TV: The political risks of satire

2009-04-12 00:00

WITH elections just over a week away, how South Africans talk about their politicians is more crucial than ever.

Political satire has always been an important part of the country’s political debate, even under apartheid. But is a slow chilling effect taking hold of political humour in South Africa? Is political correctness leading to an erosion of free speech? What risks do political satirists run by ridiculing powerful figures?

These questions are raised in this Tuesday night’s edition of Special Assignment on SABC3 at 9.30 pm.

The programme will take a look back at the history of political satire in the country, interview satirists like Pieter-Dirk Uys, who have made the transition from apartheid-era to contemporary satire, and asks a new generation of young comics whether comedy has become depoliticised.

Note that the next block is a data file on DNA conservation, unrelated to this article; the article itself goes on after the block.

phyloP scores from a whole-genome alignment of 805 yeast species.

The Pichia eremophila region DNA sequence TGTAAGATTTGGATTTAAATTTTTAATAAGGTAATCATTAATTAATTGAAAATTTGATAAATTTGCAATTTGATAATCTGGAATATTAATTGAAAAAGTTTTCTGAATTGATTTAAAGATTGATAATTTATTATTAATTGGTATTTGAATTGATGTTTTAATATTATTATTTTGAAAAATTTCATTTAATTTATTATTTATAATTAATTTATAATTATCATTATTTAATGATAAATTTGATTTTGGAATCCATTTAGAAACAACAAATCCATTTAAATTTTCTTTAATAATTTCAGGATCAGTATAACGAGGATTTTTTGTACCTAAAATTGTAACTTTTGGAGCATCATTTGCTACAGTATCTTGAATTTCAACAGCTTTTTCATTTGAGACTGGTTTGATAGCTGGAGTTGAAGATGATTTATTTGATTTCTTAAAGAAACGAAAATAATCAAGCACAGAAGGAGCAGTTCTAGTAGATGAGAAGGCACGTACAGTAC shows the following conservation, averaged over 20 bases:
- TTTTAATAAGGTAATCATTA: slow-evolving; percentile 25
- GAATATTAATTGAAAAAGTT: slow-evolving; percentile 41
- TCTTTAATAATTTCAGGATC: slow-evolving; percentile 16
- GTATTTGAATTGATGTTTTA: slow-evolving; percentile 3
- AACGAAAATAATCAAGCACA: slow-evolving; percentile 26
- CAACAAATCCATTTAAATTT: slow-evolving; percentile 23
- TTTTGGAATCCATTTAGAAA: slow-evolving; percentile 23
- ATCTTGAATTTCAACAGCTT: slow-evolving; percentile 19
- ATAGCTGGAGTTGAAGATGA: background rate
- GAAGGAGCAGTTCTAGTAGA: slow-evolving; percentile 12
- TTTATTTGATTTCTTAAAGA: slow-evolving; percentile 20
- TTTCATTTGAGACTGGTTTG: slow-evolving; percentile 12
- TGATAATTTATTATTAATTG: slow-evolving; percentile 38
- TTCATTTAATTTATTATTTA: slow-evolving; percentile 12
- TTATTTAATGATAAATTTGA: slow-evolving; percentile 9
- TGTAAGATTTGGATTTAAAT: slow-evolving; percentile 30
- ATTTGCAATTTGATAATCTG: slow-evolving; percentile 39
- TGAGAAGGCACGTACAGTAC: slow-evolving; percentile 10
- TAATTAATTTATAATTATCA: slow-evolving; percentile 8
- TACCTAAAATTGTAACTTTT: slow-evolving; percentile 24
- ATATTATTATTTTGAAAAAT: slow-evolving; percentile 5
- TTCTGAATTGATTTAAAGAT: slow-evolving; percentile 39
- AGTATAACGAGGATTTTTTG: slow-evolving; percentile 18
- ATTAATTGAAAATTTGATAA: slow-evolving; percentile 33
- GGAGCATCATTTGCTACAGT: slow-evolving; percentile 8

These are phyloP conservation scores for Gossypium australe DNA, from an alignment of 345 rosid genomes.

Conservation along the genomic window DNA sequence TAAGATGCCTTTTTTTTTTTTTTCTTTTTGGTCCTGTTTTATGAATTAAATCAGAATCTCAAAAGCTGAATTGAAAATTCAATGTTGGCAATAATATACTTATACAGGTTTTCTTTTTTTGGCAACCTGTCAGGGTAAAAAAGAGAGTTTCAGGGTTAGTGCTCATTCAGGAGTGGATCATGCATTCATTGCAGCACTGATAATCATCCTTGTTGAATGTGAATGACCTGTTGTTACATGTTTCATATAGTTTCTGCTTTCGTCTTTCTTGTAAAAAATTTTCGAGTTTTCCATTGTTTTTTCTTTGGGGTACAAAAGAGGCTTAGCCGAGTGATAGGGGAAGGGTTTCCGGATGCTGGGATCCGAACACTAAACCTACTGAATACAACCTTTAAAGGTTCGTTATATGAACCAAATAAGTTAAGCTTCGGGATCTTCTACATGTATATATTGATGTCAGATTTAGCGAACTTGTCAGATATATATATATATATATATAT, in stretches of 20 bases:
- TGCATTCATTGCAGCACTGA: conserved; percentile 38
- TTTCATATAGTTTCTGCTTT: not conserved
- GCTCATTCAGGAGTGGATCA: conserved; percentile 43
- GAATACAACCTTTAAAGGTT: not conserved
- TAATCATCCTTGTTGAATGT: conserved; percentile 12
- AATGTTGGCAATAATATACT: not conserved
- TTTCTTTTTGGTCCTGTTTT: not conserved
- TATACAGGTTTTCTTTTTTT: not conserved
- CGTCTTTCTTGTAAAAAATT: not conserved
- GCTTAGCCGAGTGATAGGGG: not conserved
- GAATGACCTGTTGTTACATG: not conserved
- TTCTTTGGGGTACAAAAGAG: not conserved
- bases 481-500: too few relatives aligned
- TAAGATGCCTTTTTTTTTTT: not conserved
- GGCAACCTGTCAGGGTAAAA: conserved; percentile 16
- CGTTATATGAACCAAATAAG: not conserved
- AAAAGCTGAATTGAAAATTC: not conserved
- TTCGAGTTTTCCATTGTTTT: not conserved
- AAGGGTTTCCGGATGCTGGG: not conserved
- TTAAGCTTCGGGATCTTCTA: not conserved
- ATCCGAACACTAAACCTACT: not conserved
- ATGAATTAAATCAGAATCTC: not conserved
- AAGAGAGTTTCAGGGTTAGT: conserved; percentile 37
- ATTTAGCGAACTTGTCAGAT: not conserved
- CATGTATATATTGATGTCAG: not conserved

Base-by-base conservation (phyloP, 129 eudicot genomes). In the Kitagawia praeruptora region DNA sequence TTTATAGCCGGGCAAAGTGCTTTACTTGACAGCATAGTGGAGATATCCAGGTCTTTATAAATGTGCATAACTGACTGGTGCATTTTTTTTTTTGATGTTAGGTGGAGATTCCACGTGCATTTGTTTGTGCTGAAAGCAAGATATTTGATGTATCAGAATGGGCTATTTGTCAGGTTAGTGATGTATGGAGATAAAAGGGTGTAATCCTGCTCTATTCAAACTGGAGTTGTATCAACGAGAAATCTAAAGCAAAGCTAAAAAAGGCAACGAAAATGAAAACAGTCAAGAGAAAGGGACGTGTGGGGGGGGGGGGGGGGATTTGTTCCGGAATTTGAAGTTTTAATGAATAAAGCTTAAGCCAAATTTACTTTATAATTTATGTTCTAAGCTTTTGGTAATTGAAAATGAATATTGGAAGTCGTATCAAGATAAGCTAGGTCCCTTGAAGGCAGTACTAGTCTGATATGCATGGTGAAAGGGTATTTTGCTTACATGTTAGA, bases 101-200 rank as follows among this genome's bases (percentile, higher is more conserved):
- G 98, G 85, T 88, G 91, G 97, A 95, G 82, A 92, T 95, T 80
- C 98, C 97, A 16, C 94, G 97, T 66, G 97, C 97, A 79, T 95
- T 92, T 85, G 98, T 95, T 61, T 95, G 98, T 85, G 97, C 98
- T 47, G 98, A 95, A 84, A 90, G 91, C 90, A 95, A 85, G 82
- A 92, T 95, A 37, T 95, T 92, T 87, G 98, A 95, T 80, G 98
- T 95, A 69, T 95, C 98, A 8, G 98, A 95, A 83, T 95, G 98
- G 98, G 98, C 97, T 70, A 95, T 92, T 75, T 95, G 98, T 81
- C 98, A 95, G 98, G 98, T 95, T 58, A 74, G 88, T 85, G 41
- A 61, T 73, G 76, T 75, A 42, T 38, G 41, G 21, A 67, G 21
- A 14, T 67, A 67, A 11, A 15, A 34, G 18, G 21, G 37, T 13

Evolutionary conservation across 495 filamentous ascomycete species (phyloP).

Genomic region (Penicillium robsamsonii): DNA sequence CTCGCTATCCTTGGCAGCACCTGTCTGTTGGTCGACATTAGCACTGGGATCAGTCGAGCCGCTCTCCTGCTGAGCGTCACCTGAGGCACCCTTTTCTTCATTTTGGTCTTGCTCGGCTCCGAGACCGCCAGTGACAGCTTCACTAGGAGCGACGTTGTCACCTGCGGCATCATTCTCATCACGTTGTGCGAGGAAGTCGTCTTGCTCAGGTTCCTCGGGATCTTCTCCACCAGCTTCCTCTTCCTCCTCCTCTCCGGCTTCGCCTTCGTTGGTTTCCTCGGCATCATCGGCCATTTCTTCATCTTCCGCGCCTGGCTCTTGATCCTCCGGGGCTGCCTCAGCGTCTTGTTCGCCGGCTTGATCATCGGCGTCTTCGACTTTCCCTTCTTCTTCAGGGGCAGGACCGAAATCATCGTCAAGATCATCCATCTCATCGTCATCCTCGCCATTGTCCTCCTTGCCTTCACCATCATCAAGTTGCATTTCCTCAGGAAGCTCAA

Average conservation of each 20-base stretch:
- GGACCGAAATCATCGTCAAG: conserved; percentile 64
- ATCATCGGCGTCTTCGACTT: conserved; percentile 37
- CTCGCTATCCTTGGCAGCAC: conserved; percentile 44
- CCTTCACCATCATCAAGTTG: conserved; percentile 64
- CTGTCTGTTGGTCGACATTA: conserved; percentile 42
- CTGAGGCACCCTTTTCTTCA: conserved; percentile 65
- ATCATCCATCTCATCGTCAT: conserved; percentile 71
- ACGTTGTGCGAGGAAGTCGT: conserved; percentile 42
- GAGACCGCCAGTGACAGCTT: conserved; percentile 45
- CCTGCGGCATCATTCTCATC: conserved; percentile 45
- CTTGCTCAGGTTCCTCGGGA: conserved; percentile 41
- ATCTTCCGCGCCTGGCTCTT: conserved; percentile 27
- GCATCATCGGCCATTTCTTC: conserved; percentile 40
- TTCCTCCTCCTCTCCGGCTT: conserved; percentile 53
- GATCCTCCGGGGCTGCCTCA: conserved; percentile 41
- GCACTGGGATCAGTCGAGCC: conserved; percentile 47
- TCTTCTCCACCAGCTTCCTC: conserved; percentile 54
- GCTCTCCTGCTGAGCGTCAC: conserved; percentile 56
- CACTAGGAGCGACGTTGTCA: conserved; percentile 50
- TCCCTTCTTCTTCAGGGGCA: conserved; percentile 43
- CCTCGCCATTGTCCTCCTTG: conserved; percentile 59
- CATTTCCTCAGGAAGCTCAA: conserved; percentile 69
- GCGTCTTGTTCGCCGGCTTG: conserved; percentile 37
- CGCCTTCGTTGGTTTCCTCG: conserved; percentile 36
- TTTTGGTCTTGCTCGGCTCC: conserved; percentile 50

The programme will also look at whether or not attempts are being made to use South Africa’s courts to silence satire, particularly in light of the multi-million rand lawsuit being brought against cartoonist Jonathan Shapiro by ANC president Jacob Zuma, and what this could mean for the rights of artists to lampoon political figures; and it examines the storm around a controversial puppet show, Z-News, which was commissioned by the SABC and shelved before it was broadcast.

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